After four months of language study, Father Gomes went to visit the villages Mogri and Napad, the places of origin of the Bandra converts.  He spent two days and nights under a big banyan tree, near the present Parish compound of Karamsad.  He stayed a few weeks in Petland, another village nearby.  He faced opposition from the local caste Hindus and was expelled from there after being robbed and ill-treated by the caste people.  He then roamed about for some time through Kheda District.  For a considerable period he had no convenient place to say Mass, so he had to return to Ahmedabad or Baroda to celebrate Mass.  He tried for some time to work with the Kolis, in Sabarmati, Ahmedabad, but without much success.  There he was joined by two Jesuits, in December 1894.  They were Father Aloysius Gyr, a Swiss, as Superior of the new Mission and Father Martin, a German, sent to begin the Mission in Gujarat.  They remained in Ahmedabad to study Gujarati.

            After the arrival of the Jesuits, Father Gomes again went to Kheda District.  He rented a house at the village of Gamdi, near Anand.  He called upon Theodore, one of the first men who had received baptism at Bombay  to help him.  He then sent Theodore to the villages to get some boys, so that he might begin a boarding school for them.  After visiting several villages unsuccessfully, Theodore finally gathered together seven or eight boys.  A master, who was not very well educated, was employed to teach the children arithmetic and other secular skills.  The master turned out to be inefficient and a trouble maker.  He misused the money given for the children’s food.  When he was dismissed he persuaded the children to run away, by spreading the rumour that the missionary had kept them to be sold in Europe.  So all the boys ran away.

Theodore could convince fourteen parents to entrust their children to the new Guru, the Guru of their relatives at Bandra. In the meantime, with the help of Theodore, Father Gomes prepared 18 children for Baptism in the village of Mogri.   These 18 children were baptized by Father Gomes on December 11, 1893  thus they became the first Gujarati Catholics to be baptized on Gujarati soil.  The first one was named Francis.

            Father Martin, after studying Gujarati, reached Anand after the monsoon of 1895.  He visited the villages and brought the boys back to the boarding school.  Again they ran away, and some came back later.  Those who remained became the first batch of catechists and masters of the Mission in the villages.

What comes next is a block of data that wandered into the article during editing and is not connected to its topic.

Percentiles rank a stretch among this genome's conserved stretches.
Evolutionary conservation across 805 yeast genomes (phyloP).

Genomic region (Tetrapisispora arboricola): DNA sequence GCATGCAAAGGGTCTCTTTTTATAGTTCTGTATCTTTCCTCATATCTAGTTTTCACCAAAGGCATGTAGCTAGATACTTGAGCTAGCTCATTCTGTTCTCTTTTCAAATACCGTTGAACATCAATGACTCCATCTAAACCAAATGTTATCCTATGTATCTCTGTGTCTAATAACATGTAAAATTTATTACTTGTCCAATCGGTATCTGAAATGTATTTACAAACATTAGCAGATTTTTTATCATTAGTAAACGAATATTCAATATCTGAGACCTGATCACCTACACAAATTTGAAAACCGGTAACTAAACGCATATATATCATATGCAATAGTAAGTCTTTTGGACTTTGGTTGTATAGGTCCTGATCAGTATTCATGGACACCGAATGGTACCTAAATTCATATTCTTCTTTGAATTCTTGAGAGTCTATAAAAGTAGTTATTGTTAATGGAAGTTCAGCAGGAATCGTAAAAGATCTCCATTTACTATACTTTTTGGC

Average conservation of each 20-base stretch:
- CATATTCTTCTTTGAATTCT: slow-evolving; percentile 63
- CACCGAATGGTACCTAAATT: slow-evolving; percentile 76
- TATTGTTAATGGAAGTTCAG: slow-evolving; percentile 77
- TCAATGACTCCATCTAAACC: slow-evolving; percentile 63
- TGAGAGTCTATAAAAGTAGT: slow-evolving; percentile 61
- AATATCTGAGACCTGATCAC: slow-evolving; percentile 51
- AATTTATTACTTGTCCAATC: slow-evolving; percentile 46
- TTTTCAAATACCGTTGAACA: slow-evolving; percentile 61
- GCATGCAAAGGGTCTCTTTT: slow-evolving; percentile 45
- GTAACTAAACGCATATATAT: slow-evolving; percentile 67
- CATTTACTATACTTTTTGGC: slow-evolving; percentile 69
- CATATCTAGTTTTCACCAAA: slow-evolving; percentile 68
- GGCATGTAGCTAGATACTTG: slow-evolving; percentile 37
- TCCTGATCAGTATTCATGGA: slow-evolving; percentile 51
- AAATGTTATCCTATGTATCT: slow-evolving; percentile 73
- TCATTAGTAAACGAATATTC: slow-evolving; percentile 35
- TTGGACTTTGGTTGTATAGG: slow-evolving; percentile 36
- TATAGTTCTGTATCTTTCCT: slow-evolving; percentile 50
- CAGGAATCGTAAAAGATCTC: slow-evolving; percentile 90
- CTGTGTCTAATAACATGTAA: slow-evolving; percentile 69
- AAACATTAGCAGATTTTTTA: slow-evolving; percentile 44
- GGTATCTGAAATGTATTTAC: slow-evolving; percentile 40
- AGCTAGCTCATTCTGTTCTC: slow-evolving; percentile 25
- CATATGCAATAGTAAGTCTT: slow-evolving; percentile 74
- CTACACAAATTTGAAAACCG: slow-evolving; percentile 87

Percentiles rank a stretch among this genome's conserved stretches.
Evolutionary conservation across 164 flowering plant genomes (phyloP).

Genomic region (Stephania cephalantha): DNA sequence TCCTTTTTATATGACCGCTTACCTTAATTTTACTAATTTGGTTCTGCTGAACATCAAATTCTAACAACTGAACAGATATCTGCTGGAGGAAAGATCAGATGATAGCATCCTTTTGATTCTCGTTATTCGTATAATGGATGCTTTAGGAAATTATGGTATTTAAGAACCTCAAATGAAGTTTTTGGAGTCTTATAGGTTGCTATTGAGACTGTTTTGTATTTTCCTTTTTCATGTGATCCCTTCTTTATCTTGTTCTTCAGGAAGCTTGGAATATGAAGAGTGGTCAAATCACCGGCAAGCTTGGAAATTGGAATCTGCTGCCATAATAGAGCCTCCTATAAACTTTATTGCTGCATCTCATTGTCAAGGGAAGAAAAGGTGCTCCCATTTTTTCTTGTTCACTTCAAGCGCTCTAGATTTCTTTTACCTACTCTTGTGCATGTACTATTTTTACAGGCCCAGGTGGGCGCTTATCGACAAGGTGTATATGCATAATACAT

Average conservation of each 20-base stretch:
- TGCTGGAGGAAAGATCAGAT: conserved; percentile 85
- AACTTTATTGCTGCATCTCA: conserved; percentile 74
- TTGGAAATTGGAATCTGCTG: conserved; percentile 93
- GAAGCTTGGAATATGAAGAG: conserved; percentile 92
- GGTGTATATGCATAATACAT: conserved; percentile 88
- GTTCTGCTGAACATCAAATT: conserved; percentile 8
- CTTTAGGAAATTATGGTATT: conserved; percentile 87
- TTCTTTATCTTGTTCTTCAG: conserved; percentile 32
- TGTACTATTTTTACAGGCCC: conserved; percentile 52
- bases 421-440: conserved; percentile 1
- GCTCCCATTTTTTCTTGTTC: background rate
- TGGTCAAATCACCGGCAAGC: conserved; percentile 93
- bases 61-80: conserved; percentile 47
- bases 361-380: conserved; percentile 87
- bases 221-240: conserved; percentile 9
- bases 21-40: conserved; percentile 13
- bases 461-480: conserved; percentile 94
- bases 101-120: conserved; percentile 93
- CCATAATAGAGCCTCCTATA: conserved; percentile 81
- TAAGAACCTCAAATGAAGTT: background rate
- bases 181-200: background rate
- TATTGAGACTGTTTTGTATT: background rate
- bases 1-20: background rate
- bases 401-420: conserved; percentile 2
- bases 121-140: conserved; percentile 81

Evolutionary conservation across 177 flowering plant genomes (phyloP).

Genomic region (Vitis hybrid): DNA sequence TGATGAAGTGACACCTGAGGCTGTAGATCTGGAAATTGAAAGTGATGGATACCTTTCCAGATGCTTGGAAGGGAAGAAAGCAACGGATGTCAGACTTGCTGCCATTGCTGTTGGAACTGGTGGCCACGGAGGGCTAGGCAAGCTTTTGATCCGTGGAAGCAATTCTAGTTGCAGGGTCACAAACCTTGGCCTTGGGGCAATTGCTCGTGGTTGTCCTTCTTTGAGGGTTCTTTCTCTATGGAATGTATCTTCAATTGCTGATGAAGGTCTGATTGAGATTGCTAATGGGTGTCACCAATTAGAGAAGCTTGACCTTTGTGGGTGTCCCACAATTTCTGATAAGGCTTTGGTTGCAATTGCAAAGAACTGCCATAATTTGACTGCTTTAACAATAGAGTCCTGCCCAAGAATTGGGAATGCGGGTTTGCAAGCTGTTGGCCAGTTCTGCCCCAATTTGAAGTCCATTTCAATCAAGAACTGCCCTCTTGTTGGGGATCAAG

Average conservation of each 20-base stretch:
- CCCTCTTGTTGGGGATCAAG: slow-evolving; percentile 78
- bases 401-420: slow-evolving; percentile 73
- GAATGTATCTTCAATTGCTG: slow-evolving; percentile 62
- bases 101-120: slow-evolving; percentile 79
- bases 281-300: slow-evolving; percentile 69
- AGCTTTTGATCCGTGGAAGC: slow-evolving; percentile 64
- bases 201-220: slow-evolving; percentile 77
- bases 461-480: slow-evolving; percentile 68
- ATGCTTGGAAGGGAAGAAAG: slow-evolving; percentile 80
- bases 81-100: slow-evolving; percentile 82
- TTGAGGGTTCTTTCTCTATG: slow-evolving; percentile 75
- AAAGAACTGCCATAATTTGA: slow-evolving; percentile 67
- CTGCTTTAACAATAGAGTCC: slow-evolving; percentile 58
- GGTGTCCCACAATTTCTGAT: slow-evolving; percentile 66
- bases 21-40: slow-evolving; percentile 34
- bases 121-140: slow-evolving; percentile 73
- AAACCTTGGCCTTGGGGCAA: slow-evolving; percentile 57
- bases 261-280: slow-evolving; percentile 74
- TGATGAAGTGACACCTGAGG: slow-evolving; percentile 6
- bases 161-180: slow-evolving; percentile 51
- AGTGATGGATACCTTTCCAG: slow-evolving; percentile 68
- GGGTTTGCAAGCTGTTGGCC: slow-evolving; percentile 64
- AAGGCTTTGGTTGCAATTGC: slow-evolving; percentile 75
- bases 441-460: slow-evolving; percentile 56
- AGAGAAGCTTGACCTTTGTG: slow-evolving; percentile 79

Shortly after the arrival of Father Martin, Father Gomes was transferred to Bhavanagar in Kathiawar as Parish Priest and railway chaplain, while Father Martin took his place at Gamdi, Anand.  Father Gyr remained in Ahmedabad as Superior of the Mission.  In 1898 he shifted his residence to Anand.

            Soon more German Jesuit missionaries reached Gujarat.  Their patient, systematic and zealous work began to bear fruit.  Their apostolic endeavours became the corner-stone of the new Ahmedabad Mission by those who followed them.  Little by little more and more mission centres were established in the following order: Anand (1896), Vadtal (1897), Karamsad (1907), Nadiad (1911) and Amod (1912).

2.1. The Vankars, the people who responded to the call of the Gospel

            The people who responded to the missionaries in Kheda district belonged to the Vankar caste, who were considered as outcasts by the caste Hindus. The degree of untouchability they suffered depended on the occupations they followed.  Many of them followed the traditional occupation of weaving on the handloom at home. When the British introduced cotton mills at Bombay and Ahmedabad, they could not compete and so many were forced to become farm labourers (Campbell 1988:340). Because of their skill in weaving, many migrated to the cities and were employed as weavers in the newly established cotton mills in Ahmedabad, Surat and Bombay.  Very few owned land to cultivate.  So in the villages most of them became farm labourers in the fields of upper caste farmers under the jajmani system. These labourers were expected to carry loads for the farmer, fire wood to his house for domestic use, and mud to plaster his house, as extra services without pay. What makes them 'unclean' in the eyes of the caste Hindus is their habit of eating the meat of dead animals. When a buffalo or a cow of the farmer dies, the Vankars and Chamars are informed to drag the carcass away. They divide the meat of the animal among themselves, with a share for the Bhangis or sweepers.